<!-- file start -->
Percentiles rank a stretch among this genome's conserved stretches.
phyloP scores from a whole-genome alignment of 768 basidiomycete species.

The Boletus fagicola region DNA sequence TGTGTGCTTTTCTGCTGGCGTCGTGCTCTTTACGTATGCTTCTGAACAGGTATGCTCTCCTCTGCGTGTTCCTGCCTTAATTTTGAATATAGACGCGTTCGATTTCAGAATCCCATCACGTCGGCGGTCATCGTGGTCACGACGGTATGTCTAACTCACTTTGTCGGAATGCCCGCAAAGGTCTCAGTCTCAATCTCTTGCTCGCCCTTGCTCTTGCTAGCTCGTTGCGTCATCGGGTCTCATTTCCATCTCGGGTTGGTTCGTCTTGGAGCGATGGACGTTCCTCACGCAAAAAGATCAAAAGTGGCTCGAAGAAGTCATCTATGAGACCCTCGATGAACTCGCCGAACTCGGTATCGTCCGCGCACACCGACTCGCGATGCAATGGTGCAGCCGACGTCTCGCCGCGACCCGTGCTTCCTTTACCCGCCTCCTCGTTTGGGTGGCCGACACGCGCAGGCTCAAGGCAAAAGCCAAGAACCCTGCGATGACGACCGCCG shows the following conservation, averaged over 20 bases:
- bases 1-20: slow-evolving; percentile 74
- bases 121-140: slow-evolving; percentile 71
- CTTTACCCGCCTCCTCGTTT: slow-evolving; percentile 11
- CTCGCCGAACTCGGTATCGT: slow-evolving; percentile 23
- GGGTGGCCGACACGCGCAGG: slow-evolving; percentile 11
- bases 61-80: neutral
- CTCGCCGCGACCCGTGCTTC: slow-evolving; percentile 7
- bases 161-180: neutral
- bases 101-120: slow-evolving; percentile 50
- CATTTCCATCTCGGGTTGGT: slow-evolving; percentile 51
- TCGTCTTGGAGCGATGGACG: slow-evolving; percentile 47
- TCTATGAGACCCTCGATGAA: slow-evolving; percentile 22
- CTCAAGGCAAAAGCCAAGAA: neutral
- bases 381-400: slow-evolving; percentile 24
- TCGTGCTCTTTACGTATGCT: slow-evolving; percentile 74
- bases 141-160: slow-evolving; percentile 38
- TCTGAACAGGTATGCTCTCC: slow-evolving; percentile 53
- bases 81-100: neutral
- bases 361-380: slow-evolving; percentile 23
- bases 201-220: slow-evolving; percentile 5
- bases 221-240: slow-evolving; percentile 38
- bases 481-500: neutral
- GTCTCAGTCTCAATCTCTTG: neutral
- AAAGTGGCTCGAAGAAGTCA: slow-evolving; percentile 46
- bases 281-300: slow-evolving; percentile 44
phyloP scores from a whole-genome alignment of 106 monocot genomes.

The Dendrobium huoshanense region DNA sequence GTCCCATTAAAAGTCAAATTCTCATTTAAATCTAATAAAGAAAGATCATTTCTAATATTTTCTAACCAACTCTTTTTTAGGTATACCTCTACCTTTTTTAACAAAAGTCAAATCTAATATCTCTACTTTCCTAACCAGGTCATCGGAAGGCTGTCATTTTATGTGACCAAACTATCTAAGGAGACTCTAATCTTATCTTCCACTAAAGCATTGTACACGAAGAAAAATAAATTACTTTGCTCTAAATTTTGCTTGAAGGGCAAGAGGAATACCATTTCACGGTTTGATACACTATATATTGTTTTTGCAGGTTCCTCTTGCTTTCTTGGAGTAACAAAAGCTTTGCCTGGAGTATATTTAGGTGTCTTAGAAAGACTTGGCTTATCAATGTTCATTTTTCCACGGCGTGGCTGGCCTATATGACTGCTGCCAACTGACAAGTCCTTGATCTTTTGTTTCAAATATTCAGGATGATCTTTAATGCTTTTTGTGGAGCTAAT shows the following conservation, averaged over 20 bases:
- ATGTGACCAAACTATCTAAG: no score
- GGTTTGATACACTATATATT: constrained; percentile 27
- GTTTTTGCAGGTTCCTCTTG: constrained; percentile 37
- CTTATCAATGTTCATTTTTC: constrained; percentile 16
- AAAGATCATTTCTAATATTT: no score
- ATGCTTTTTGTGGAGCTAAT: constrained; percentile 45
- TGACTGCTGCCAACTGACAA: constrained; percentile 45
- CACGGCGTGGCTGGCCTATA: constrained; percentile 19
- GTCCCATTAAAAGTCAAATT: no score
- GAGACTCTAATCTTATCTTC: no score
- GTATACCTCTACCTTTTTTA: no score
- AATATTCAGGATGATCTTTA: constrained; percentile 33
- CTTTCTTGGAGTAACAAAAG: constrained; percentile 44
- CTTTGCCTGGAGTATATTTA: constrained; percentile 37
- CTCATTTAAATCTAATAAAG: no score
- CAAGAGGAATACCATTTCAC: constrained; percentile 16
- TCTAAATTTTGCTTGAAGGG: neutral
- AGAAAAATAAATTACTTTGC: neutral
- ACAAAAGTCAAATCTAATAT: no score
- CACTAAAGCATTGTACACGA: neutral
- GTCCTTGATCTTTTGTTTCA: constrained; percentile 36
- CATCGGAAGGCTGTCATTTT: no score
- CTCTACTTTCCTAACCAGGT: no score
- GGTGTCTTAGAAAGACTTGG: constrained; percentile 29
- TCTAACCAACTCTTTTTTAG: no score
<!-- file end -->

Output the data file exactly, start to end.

Percentiles rank a stretch among this genome's conserved stretches.
phyloP scores from a whole-genome alignment of 768 basidiomycete species.

The Boletus fagicola region DNA sequence TGTGTGCTTTTCTGCTGGCGTCGTGCTCTTTACGTATGCTTCTGAACAGGTATGCTCTCCTCTGCGTGTTCCTGCCTTAATTTTGAATATAGACGCGTTCGATTTCAGAATCCCATCACGTCGGCGGTCATCGTGGTCACGACGGTATGTCTAACTCACTTTGTCGGAATGCCCGCAAAGGTCTCAGTCTCAATCTCTTGCTCGCCCTTGCTCTTGCTAGCTCGTTGCGTCATCGGGTCTCATTTCCATCTCGGGTTGGTTCGTCTTGGAGCGATGGACGTTCCTCACGCAAAAAGATCAAAAGTGGCTCGAAGAAGTCATCTATGAGACCCTCGATGAACTCGCCGAACTCGGTATCGTCCGCGCACACCGACTCGCGATGCAATGGTGCAGCCGACGTCTCGCCGCGACCCGTGCTTCCTTTACCCGCCTCCTCGTTTGGGTGGCCGACACGCGCAGGCTCAAGGCAAAAGCCAAGAACCCTGCGATGACGACCGCCG shows the following conservation, averaged over 20 bases:
- bases 1-20: slow-evolving; percentile 74
- bases 121-140: slow-evolving; percentile 71
- CTTTACCCGCCTCCTCGTTT: slow-evolving; percentile 11
- CTCGCCGAACTCGGTATCGT: slow-evolving; percentile 23
- GGGTGGCCGACACGCGCAGG: slow-evolving; percentile 11
- bases 61-80: neutral
- CTCGCCGCGACCCGTGCTTC: slow-evolving; percentile 7
- bases 161-180: neutral
- bases 101-120: slow-evolving; percentile 50
- CATTTCCATCTCGGGTTGGT: slow-evolving; percentile 51
- TCGTCTTGGAGCGATGGACG: slow-evolving; percentile 47
- TCTATGAGACCCTCGATGAA: slow-evolving; percentile 22
- CTCAAGGCAAAAGCCAAGAA: neutral
- bases 381-400: slow-evolving; percentile 24
- TCGTGCTCTTTACGTATGCT: slow-evolving; percentile 74
- bases 141-160: slow-evolving; percentile 38
- TCTGAACAGGTATGCTCTCC: slow-evolving; percentile 53
- bases 81-100: neutral
- bases 361-380: slow-evolving; percentile 23
- bases 201-220: slow-evolving; percentile 5
- bases 221-240: slow-evolving; percentile 38
- bases 481-500: neutral
- GTCTCAGTCTCAATCTCTTG: neutral
- AAAGTGGCTCGAAGAAGTCA: slow-evolving; percentile 46
- bases 281-300: slow-evolving; percentile 44
phyloP scores from a whole-genome alignment of 106 monocot genomes.

The Dendrobium huoshanense region DNA sequence GTCCCATTAAAAGTCAAATTCTCATTTAAATCTAATAAAGAAAGATCATTTCTAATATTTTCTAACCAACTCTTTTTTAGGTATACCTCTACCTTTTTTAACAAAAGTCAAATCTAATATCTCTACTTTCCTAACCAGGTCATCGGAAGGCTGTCATTTTATGTGACCAAACTATCTAAGGAGACTCTAATCTTATCTTCCACTAAAGCATTGTACACGAAGAAAAATAAATTACTTTGCTCTAAATTTTGCTTGAAGGGCAAGAGGAATACCATTTCACGGTTTGATACACTATATATTGTTTTTGCAGGTTCCTCTTGCTTTCTTGGAGTAACAAAAGCTTTGCCTGGAGTATATTTAGGTGTCTTAGAAAGACTTGGCTTATCAATGTTCATTTTTCCACGGCGTGGCTGGCCTATATGACTGCTGCCAACTGACAAGTCCTTGATCTTTTGTTTCAAATATTCAGGATGATCTTTAATGCTTTTTGTGGAGCTAAT shows the following conservation, averaged over 20 bases:
- ATGTGACCAAACTATCTAAG: no score
- GGTTTGATACACTATATATT: constrained; percentile 27
- GTTTTTGCAGGTTCCTCTTG: constrained; percentile 37
- CTTATCAATGTTCATTTTTC: constrained; percentile 16
- AAAGATCATTTCTAATATTT: no score
- ATGCTTTTTGTGGAGCTAAT: constrained; percentile 45
- TGACTGCTGCCAACTGACAA: constrained; percentile 45
- CACGGCGTGGCTGGCCTATA: constrained; percentile 19
- GTCCCATTAAAAGTCAAATT: no score
- GAGACTCTAATCTTATCTTC: no score
- GTATACCTCTACCTTTTTTA: no score
- AATATTCAGGATGATCTTTA: constrained; percentile 33
- CTTTCTTGGAGTAACAAAAG: constrained; percentile 44
- CTTTGCCTGGAGTATATTTA: constrained; percentile 37
- CTCATTTAAATCTAATAAAG: no score
- CAAGAGGAATACCATTTCAC: constrained; percentile 16
- TCTAAATTTTGCTTGAAGGG: neutral
- AGAAAAATAAATTACTTTGC: neutral
- ACAAAAGTCAAATCTAATAT: no score
- CACTAAAGCATTGTACACGA: neutral
- GTCCTTGATCTTTTGTTTCA: constrained; percentile 36
- CATCGGAAGGCTGTCATTTT: no score
- CTCTACTTTCCTAACCAGGT: no score
- GGTGTCTTAGAAAGACTTGG: constrained; percentile 29
- TCTAACCAACTCTTTTTTAG: no score